Internally, e3nn.util.jit.script recurses through the submodules of mod, compiling each in accordance with its @e3nn.util.jit.compile_mode decorator if it has one. In particular, Norm and other e3nn.o3.TensorProduct s are marked with @compile_mode('trace'), so e3nn.util.jit constructs an example input for mod.norm, traces it, and replaces it with the traced TorchScript module. Then when the parent module mod is compiled inside e3nn.util.jit.script with torch.jit.script, the submodule mod.norm has already been compiled and is integrated without issue.

As expected, the scripted module and the original give the same results:

x = irreps.randn(2, -1)
assert torch.allclose(mod(x), mod_script(x))

Mixing Tracing and Scripting

Say we define:

from e3nn.util.jit import compile_mode

class MyModule(torch.nn.Module):
    def __init__(self, irreps_in):
        self.norm = Norm(irreps_in)

    def forward(self, x):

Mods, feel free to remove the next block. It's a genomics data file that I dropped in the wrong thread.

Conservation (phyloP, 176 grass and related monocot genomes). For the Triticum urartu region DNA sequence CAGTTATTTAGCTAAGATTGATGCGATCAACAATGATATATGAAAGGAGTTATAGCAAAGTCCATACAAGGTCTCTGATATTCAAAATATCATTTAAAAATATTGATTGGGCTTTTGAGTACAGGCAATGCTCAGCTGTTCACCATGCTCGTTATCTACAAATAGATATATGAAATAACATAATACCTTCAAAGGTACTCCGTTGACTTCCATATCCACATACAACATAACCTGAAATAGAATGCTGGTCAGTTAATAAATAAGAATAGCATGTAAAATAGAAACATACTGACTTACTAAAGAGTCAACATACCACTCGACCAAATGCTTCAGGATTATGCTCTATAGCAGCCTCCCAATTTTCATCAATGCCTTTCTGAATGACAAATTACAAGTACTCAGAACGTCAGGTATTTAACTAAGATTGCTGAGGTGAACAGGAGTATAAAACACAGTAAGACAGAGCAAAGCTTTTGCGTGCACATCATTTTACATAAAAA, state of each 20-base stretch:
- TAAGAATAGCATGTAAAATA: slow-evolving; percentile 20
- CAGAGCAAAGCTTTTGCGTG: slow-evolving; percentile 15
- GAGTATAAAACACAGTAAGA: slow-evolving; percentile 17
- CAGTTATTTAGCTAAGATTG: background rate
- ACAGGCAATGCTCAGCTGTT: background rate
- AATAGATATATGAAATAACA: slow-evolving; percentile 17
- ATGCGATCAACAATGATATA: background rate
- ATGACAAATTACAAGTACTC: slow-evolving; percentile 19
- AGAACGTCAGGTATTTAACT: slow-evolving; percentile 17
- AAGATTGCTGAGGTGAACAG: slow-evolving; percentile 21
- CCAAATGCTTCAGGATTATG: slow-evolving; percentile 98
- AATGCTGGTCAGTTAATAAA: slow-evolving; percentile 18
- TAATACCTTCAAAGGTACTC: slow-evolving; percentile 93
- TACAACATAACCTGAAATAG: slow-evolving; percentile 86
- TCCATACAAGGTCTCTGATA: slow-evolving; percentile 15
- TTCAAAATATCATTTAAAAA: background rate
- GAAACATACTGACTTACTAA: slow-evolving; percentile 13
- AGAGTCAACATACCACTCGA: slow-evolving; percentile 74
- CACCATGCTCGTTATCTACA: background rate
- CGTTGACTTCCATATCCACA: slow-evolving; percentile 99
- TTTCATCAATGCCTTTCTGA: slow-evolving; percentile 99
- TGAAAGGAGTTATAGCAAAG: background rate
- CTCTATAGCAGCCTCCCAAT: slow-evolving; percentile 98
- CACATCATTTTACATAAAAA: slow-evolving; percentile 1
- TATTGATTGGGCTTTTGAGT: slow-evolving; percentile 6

norm = self.norm(x)
        for row in norm:
            if torch.any(row > 0.1):
                return row
        return norm

class AnotherModule(torch.nn.Module):
    def __init__(self, irreps_in):
        self.mymod = MyModule(irreps_in)

    def forward(self, x):
        return self.mymod(x) + 3.

And trace an instance of AnotherModule using e3nn.util.jit.trace:

mod2 = AnotherModule(irreps)
example_inputs = (irreps.randn(3, -1),)
mod2_traced = trace(

Note that we marked MyModule with @compile_mode('script') because it contains control flow, and that the control flow is preserved even when called from the traced AnotherModule:

print(mod2_traced(torch.zeros(2, irreps.dim)))
print(mod2_traced(irreps.randn(3, -1)))
tensor([[3., 3., 3.],
        [3., 3., 3.]])
tensor([4.3842, 3.4297, 5.5410])

We can confirm that the submodule mymod was compiled as a script, but that mod2 was traced:

<class 'torch.jit._trace.TopLevelTracedModule'>
<class 'torch.jit._script.RecursiveScriptModule'>

Customizing Tracing Inputs

Submodules can also be compiled automatically using tracing if they are marked with @compile_mode('trace'). When submodules are compiled by tracing it must be possible to generate plausible input examples on the fly.